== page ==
The magnificent display was described in full by an observer. “Elevated on stocks on a table in the center of the laboratory stood a model of a screw-propelled craft, about four feet long,” they said. “The boat contained the propelling machinery, consisting of an electric motor actuated by a storage battery in the hold, another motor to actuate the rudder and the delicate mechanism which performs the function of receiving.”

They continued, “The electric impulses sent through the atmosphere from the distant operating station, which set in motion the propelling and steering motors, and through them… Fire the exploding charge… In response to signals sent by the operator.”

Nikola Tesla files for a patent

Nikola Tesla's radio-controlled boat on display
Nikola Tesla created the first radio-controlled “robot.” (Photo Credit: Boban Markovic / Wikimedia Commons CC BY-SA 4.0)

In November 1898, Nikola Tesla sought – and was issued – a patent for the switch box and inner mechanism, and immediately started advertising the new scientific innovation. Imagining that his invention would bring an end to all wars, Tesla said, “War will cease to be possible when all the world knows tomorrow that the most feeble of nations can supply itself immediately with a weapon which will render its coasts secure and its ports impregnable.”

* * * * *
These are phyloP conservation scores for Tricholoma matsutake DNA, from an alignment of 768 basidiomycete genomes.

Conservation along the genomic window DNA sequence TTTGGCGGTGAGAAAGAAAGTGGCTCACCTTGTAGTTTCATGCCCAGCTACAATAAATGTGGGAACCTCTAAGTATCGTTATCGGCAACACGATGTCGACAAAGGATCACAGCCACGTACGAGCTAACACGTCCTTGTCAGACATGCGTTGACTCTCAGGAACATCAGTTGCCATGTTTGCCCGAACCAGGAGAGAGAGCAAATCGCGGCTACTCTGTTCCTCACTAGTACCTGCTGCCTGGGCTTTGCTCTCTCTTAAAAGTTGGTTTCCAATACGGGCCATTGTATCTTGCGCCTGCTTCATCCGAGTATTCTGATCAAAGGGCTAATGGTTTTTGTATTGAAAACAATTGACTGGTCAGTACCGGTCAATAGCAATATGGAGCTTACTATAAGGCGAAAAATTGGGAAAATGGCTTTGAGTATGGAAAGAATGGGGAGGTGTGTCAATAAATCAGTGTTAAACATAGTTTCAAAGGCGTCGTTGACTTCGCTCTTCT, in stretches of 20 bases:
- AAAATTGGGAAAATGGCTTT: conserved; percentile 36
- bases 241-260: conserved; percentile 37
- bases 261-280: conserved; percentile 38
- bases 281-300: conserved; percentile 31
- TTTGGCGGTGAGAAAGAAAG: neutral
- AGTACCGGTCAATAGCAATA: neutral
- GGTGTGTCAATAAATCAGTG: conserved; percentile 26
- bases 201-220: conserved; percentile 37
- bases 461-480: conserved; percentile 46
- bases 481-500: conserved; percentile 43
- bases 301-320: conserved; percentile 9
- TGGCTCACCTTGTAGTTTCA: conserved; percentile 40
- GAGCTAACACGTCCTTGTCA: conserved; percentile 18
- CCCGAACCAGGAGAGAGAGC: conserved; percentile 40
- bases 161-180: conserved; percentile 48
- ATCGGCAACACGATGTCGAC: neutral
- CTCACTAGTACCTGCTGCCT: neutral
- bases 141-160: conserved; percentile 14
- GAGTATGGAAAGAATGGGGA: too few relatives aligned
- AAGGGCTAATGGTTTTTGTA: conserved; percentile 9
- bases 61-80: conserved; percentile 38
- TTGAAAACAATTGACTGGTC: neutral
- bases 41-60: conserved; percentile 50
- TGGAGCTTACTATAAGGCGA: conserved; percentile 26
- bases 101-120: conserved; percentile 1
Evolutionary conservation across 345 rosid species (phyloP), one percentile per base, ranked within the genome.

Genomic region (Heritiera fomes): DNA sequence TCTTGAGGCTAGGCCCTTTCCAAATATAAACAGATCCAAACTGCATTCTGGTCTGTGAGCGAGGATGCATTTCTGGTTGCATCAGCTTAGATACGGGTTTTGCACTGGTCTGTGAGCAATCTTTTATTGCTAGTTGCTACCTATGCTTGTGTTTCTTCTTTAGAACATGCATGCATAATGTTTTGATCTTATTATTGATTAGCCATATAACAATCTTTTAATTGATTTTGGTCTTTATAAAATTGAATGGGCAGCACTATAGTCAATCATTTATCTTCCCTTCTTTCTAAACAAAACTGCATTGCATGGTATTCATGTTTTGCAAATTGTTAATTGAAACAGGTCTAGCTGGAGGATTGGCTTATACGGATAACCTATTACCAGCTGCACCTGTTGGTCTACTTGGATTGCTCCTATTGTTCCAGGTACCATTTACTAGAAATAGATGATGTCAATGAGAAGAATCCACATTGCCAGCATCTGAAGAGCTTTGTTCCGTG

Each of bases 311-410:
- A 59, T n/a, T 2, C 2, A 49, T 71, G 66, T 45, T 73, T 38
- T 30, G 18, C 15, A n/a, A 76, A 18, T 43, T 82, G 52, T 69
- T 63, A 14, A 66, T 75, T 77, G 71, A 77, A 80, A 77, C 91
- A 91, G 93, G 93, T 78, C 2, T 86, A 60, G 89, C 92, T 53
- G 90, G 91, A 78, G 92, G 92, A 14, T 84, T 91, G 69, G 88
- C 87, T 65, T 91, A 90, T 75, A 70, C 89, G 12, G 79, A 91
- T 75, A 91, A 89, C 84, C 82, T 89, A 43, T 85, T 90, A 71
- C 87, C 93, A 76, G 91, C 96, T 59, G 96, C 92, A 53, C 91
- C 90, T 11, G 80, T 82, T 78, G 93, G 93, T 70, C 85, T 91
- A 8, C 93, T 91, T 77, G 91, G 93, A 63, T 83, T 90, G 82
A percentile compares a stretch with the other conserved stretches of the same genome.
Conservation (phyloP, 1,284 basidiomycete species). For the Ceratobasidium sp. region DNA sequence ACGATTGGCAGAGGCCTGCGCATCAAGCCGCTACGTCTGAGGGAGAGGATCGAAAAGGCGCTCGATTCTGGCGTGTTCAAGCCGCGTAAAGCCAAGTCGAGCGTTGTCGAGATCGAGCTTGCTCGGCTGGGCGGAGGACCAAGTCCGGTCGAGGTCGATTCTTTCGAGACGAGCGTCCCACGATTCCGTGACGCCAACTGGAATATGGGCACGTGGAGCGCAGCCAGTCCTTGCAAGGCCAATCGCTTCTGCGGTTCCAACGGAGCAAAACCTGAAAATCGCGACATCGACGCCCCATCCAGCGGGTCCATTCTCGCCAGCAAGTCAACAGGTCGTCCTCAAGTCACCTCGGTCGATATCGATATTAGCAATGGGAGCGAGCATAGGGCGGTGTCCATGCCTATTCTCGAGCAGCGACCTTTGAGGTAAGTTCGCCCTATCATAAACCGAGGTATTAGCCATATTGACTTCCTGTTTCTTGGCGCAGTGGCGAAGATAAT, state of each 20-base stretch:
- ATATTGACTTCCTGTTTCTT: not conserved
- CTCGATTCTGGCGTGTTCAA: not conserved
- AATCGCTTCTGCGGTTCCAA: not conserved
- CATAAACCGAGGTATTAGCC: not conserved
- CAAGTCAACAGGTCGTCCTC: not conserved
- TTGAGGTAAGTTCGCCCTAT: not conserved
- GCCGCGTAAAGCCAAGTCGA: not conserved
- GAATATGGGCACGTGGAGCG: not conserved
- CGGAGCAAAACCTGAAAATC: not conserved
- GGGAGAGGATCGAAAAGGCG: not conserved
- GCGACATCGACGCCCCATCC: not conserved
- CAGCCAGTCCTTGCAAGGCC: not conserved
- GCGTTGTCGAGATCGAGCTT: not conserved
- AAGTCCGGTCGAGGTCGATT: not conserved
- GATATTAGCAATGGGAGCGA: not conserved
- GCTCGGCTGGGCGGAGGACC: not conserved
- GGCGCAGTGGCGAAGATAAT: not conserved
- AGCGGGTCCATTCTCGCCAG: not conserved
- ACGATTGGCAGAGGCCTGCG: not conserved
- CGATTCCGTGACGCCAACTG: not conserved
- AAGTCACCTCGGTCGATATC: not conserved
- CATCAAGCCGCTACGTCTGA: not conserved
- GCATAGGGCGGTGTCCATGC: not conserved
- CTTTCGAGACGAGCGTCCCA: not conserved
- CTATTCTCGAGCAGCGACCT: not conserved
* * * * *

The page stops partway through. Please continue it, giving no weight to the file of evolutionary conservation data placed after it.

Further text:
Tesla wanted his invention to be used for good and for him to be remembered as the man who abolished war. Confident nations all over the world would adopt this new naval technology, he applied for patents in 13 different countries.

Did Nikola Tesla steal the idea?

Model of Nikola Tesla's radio-controlled boat within a glass case
Model of Nikola Tesla’s radio-controlled boat at the Nikola Tesla Museum in Belgrad. (Photo Credit: CrniBombarder!!! / Wikimedia Commons / Public Domain)

Despite his confidence, Nikola Tesla received a good deal of criticism from colleagues. Some believed he’d stolen the idea from W.J. Clarke, who’d demonstrated how radio waves could detonate floating mines to blow up a toy ship months prior to Tesla’s own demonstration. He denounced these claims and continued his work.

Despite the controversy, Tesla began producing a second prototype. He wanted to make sure the signal couldn’t be intercepted, to prevent enemies from gaining control of the vehicle. To do this, he borrowed an idea from his aforementioned wireless lighting demonstration.